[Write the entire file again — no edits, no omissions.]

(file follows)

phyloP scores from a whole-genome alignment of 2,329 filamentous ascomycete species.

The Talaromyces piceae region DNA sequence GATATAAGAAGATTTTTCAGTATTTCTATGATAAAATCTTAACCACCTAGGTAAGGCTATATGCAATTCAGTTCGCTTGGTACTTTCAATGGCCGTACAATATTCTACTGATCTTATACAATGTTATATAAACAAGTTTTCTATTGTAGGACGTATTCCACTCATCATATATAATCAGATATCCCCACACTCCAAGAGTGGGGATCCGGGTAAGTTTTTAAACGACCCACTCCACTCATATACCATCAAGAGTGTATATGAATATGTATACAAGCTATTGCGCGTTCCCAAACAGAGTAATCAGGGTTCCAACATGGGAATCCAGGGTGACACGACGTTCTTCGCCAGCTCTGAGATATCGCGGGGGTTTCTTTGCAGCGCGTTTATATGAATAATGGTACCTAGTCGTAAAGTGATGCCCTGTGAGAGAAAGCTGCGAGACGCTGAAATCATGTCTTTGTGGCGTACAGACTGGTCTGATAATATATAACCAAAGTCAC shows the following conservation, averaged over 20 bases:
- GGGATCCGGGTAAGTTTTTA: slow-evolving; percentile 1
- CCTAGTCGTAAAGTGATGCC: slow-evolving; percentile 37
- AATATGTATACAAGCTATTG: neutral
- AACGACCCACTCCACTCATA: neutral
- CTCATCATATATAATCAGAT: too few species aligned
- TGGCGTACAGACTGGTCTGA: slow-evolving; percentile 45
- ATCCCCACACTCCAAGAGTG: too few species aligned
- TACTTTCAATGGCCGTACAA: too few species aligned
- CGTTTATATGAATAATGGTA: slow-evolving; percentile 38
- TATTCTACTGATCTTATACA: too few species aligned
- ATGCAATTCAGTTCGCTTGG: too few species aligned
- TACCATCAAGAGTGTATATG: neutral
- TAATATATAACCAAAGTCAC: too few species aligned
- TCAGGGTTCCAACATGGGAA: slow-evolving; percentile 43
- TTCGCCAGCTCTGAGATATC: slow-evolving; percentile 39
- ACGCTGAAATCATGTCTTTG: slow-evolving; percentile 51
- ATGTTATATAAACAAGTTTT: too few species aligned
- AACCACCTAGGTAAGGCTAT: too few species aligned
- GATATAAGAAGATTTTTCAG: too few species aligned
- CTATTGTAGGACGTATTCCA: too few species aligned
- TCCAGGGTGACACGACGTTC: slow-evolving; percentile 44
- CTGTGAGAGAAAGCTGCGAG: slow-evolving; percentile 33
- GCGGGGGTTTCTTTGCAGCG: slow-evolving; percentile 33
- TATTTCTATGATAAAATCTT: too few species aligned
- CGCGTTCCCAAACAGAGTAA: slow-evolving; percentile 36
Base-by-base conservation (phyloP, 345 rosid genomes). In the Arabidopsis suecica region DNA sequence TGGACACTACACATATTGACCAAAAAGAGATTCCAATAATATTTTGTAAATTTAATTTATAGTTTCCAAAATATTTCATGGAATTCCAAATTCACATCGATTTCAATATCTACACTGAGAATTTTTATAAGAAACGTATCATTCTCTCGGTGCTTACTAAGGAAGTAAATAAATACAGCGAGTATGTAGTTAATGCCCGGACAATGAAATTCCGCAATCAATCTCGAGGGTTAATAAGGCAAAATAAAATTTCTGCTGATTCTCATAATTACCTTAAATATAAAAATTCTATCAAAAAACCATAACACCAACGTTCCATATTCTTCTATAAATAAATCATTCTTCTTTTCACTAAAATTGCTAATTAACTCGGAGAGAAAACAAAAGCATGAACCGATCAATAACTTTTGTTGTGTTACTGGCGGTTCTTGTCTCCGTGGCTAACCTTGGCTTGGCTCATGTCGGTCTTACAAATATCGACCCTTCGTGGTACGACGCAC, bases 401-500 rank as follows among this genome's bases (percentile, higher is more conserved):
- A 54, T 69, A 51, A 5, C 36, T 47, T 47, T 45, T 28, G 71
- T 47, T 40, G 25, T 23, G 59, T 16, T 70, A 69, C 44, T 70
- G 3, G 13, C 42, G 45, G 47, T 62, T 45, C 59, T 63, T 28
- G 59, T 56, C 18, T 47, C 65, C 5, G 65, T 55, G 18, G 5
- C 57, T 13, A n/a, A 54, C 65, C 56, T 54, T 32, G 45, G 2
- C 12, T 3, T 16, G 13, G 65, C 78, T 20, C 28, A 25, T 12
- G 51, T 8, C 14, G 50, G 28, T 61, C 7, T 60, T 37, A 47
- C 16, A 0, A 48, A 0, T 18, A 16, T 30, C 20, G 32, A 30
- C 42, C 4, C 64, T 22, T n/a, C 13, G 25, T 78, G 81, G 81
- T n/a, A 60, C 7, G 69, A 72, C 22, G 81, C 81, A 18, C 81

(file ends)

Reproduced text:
phyloP scores from a whole-genome alignment of 2,329 filamentous ascomycete species.

The Talaromyces piceae region DNA sequence GATATAAGAAGATTTTTCAGTATTTCTATGATAAAATCTTAACCACCTAGGTAAGGCTATATGCAATTCAGTTCGCTTGGTACTTTCAATGGCCGTACAATATTCTACTGATCTTATACAATGTTATATAAACAAGTTTTCTATTGTAGGACGTATTCCACTCATCATATATAATCAGATATCCCCACACTCCAAGAGTGGGGATCCGGGTAAGTTTTTAAACGACCCACTCCACTCATATACCATCAAGAGTGTATATGAATATGTATACAAGCTATTGCGCGTTCCCAAACAGAGTAATCAGGGTTCCAACATGGGAATCCAGGGTGACACGACGTTCTTCGCCAGCTCTGAGATATCGCGGGGGTTTCTTTGCAGCGCGTTTATATGAATAATGGTACCTAGTCGTAAAGTGATGCCCTGTGAGAGAAAGCTGCGAGACGCTGAAATCATGTCTTTGTGGCGTACAGACTGGTCTGATAATATATAACCAAAGTCAC shows the following conservation, averaged over 20 bases:
- GGGATCCGGGTAAGTTTTTA: slow-evolving; percentile 1
- CCTAGTCGTAAAGTGATGCC: slow-evolving; percentile 37
- AATATGTATACAAGCTATTG: neutral
- AACGACCCACTCCACTCATA: neutral
- CTCATCATATATAATCAGAT: too few species aligned
- TGGCGTACAGACTGGTCTGA: slow-evolving; percentile 45
- ATCCCCACACTCCAAGAGTG: too few species aligned
- TACTTTCAATGGCCGTACAA: too few species aligned
- CGTTTATATGAATAATGGTA: slow-evolving; percentile 38
- TATTCTACTGATCTTATACA: too few species aligned
- ATGCAATTCAGTTCGCTTGG: too few species aligned
- TACCATCAAGAGTGTATATG: neutral
- TAATATATAACCAAAGTCAC: too few species aligned
- TCAGGGTTCCAACATGGGAA: slow-evolving; percentile 43
- TTCGCCAGCTCTGAGATATC: slow-evolving; percentile 39
- ACGCTGAAATCATGTCTTTG: slow-evolving; percentile 51
- ATGTTATATAAACAAGTTTT: too few species aligned
- AACCACCTAGGTAAGGCTAT: too few species aligned
- GATATAAGAAGATTTTTCAG: too few species aligned
- CTATTGTAGGACGTATTCCA: too few species aligned
- TCCAGGGTGACACGACGTTC: slow-evolving; percentile 44
- CTGTGAGAGAAAGCTGCGAG: slow-evolving; percentile 33
- GCGGGGGTTTCTTTGCAGCG: slow-evolving; percentile 33
- TATTTCTATGATAAAATCTT: too few species aligned
- CGCGTTCCCAAACAGAGTAA: slow-evolving; percentile 36
Base-by-base conservation (phyloP, 345 rosid genomes). In the Arabidopsis suecica region DNA sequence TGGACACTACACATATTGACCAAAAAGAGATTCCAATAATATTTTGTAAATTTAATTTATAGTTTCCAAAATATTTCATGGAATTCCAAATTCACATCGATTTCAATATCTACACTGAGAATTTTTATAAGAAACGTATCATTCTCTCGGTGCTTACTAAGGAAGTAAATAAATACAGCGAGTATGTAGTTAATGCCCGGACAATGAAATTCCGCAATCAATCTCGAGGGTTAATAAGGCAAAATAAAATTTCTGCTGATTCTCATAATTACCTTAAATATAAAAATTCTATCAAAAAACCATAACACCAACGTTCCATATTCTTCTATAAATAAATCATTCTTCTTTTCACTAAAATTGCTAATTAACTCGGAGAGAAAACAAAAGCATGAACCGATCAATAACTTTTGTTGTGTTACTGGCGGTTCTTGTCTCCGTGGCTAACCTTGGCTTGGCTCATGTCGGTCTTACAAATATCGACCCTTCGTGGTACGACGCAC, bases 401-500 rank as follows among this genome's bases (percentile, higher is more conserved):
- A 54, T 69, A 51, A 5, C 36, T 47, T 47, T 45, T 28, G 71
- T 47, T 40, G 25, T 23, G 59, T 16, T 70, A 69, C 44, T 70
- G 3, G 13, C 42, G 45, G 47, T 62, T 45, C 59, T 63, T 28
- G 59, T 56, C 18, T 47, C 65, C 5, G 65, T 55, G 18, G 5
- C 57, T 13, A n/a, A 54, C 65, C 56, T 54, T 32, G 45, G 2
- C 12, T 3, T 16, G 13, G 65, C 78, T 20, C 28, A 25, T 12
- G 51, T 8, C 14, G 50, G 28, T 61, C 7, T 60, T 37, A 47
- C 16, A 0, A 48, A 0, T 18, A 16, T 30, C 20, G 32, A 30
- C 42, C 4, C 64, T 22, T n/a, C 13, G 25, T 78, G 81, G 81
- T n/a, A 60, C 7, G 69, A 72, C 22, G 81, C 81, A 18, C 81